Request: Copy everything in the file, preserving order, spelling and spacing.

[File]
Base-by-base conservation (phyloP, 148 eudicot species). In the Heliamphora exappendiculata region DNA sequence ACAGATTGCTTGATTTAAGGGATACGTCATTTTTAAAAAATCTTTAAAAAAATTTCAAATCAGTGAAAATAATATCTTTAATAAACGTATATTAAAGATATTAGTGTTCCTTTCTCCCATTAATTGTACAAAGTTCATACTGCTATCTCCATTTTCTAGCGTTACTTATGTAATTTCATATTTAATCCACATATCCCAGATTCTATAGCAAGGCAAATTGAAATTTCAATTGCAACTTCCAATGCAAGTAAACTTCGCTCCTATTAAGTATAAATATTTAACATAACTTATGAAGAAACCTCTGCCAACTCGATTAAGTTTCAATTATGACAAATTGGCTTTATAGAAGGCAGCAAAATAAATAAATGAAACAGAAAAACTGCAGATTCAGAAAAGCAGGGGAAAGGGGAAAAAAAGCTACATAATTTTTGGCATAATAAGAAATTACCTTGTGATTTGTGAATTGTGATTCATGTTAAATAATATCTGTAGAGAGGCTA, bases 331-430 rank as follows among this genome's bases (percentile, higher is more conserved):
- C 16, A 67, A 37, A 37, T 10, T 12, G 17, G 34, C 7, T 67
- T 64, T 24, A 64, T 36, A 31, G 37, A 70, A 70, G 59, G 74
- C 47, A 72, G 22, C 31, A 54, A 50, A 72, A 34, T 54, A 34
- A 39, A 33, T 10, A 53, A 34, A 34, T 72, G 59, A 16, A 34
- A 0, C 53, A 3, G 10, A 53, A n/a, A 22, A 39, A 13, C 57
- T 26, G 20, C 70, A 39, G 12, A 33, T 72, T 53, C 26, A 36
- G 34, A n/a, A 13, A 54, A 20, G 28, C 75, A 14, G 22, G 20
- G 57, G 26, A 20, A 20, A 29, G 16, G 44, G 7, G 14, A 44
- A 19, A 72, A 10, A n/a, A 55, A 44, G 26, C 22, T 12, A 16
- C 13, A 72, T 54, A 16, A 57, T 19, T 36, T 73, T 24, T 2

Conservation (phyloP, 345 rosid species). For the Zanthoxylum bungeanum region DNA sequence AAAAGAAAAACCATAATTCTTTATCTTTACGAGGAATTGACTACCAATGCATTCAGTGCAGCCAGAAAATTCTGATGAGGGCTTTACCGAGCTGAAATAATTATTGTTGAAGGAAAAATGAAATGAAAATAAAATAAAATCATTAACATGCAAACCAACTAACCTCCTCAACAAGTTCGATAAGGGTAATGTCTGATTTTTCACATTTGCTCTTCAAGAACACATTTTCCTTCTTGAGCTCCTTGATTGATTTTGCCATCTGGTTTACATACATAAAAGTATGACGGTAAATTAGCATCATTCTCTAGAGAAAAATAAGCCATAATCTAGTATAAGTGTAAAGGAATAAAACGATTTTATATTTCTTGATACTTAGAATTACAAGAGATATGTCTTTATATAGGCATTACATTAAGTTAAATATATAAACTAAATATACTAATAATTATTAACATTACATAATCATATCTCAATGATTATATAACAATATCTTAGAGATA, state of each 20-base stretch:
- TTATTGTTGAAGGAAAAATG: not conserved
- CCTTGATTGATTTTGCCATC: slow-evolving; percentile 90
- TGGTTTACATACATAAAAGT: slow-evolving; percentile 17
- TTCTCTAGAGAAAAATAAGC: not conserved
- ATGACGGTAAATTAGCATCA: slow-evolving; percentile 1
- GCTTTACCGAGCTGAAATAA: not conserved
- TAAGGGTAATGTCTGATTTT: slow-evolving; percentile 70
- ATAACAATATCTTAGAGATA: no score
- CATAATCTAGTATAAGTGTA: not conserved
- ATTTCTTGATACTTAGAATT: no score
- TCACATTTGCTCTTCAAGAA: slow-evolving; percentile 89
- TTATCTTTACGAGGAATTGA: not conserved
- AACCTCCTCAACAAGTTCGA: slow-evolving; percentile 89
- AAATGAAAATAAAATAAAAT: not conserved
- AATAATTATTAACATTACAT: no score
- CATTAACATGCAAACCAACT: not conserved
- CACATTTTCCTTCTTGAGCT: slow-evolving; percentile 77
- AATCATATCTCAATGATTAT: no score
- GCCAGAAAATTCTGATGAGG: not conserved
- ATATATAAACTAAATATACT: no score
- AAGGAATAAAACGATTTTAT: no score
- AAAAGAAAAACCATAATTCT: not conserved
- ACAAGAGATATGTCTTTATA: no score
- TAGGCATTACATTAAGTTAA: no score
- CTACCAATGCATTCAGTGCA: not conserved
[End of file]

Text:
Base-by-base conservation (phyloP, 148 eudicot species). In the Heliamphora exappendiculata region DNA sequence ACAGATTGCTTGATTTAAGGGATACGTCATTTTTAAAAAATCTTTAAAAAAATTTCAAATCAGTGAAAATAATATCTTTAATAAACGTATATTAAAGATATTAGTGTTCCTTTCTCCCATTAATTGTACAAAGTTCATACTGCTATCTCCATTTTCTAGCGTTACTTATGTAATTTCATATTTAATCCACATATCCCAGATTCTATAGCAAGGCAAATTGAAATTTCAATTGCAACTTCCAATGCAAGTAAACTTCGCTCCTATTAAGTATAAATATTTAACATAACTTATGAAGAAACCTCTGCCAACTCGATTAAGTTTCAATTATGACAAATTGGCTTTATAGAAGGCAGCAAAATAAATAAATGAAACAGAAAAACTGCAGATTCAGAAAAGCAGGGGAAAGGGGAAAAAAAGCTACATAATTTTTGGCATAATAAGAAATTACCTTGTGATTTGTGAATTGTGATTCATGTTAAATAATATCTGTAGAGAGGCTA, bases 331-430 rank as follows among this genome's bases (percentile, higher is more conserved):
- C 16, A 67, A 37, A 37, T 10, T 12, G 17, G 34, C 7, T 67
- T 64, T 24, A 64, T 36, A 31, G 37, A 70, A 70, G 59, G 74
- C 47, A 72, G 22, C 31, A 54, A 50, A 72, A 34, T 54, A 34
- A 39, A 33, T 10, A 53, A 34, A 34, T 72, G 59, A 16, A 34
- A 0, C 53, A 3, G 10, A 53, A n/a, A 22, A 39, A 13, C 57
- T 26, G 20, C 70, A 39, G 12, A 33, T 72, T 53, C 26, A 36
- G 34, A n/a, A 13, A 54, A 20, G 28, C 75, A 14, G 22, G 20
- G 57, G 26, A 20, A 20, A 29, G 16, G 44, G 7, G 14, A 44
- A 19, A 72, A 10, A n/a, A 55, A 44, G 26, C 22, T 12, A 16
- C 13, A 72, T 54, A 16, A 57, T 19, T 36, T 73, T 24, T 2

Conservation (phyloP, 345 rosid species). For the Zanthoxylum bungeanum region DNA sequence AAAAGAAAAACCATAATTCTTTATCTTTACGAGGAATTGACTACCAATGCATTCAGTGCAGCCAGAAAATTCTGATGAGGGCTTTACCGAGCTGAAATAATTATTGTTGAAGGAAAAATGAAATGAAAATAAAATAAAATCATTAACATGCAAACCAACTAACCTCCTCAACAAGTTCGATAAGGGTAATGTCTGATTTTTCACATTTGCTCTTCAAGAACACATTTTCCTTCTTGAGCTCCTTGATTGATTTTGCCATCTGGTTTACATACATAAAAGTATGACGGTAAATTAGCATCATTCTCTAGAGAAAAATAAGCCATAATCTAGTATAAGTGTAAAGGAATAAAACGATTTTATATTTCTTGATACTTAGAATTACAAGAGATATGTCTTTATATAGGCATTACATTAAGTTAAATATATAAACTAAATATACTAATAATTATTAACATTACATAATCATATCTCAATGATTATATAACAATATCTTAGAGATA, state of each 20-base stretch:
- TTATTGTTGAAGGAAAAATG: not conserved
- CCTTGATTGATTTTGCCATC: slow-evolving; percentile 90
- TGGTTTACATACATAAAAGT: slow-evolving; percentile 17
- TTCTCTAGAGAAAAATAAGC: not conserved
- ATGACGGTAAATTAGCATCA: slow-evolving; percentile 1
- GCTTTACCGAGCTGAAATAA: not conserved
- TAAGGGTAATGTCTGATTTT: slow-evolving; percentile 70
- ATAACAATATCTTAGAGATA: no score
- CATAATCTAGTATAAGTGTA: not conserved
- ATTTCTTGATACTTAGAATT: no score
- TCACATTTGCTCTTCAAGAA: slow-evolving; percentile 89
- TTATCTTTACGAGGAATTGA: not conserved
- AACCTCCTCAACAAGTTCGA: slow-evolving; percentile 89
- AAATGAAAATAAAATAAAAT: not conserved
- AATAATTATTAACATTACAT: no score
- CATTAACATGCAAACCAACT: not conserved
- CACATTTTCCTTCTTGAGCT: slow-evolving; percentile 77
- AATCATATCTCAATGATTAT: no score
- GCCAGAAAATTCTGATGAGG: not conserved
- ATATATAAACTAAATATACT: no score
- AAGGAATAAAACGATTTTAT: no score
- AAAAGAAAAACCATAATTCT: not conserved
- ACAAGAGATATGTCTTTATA: no score
- TAGGCATTACATTAAGTTAA: no score
- CTACCAATGCATTCAGTGCA: not conserved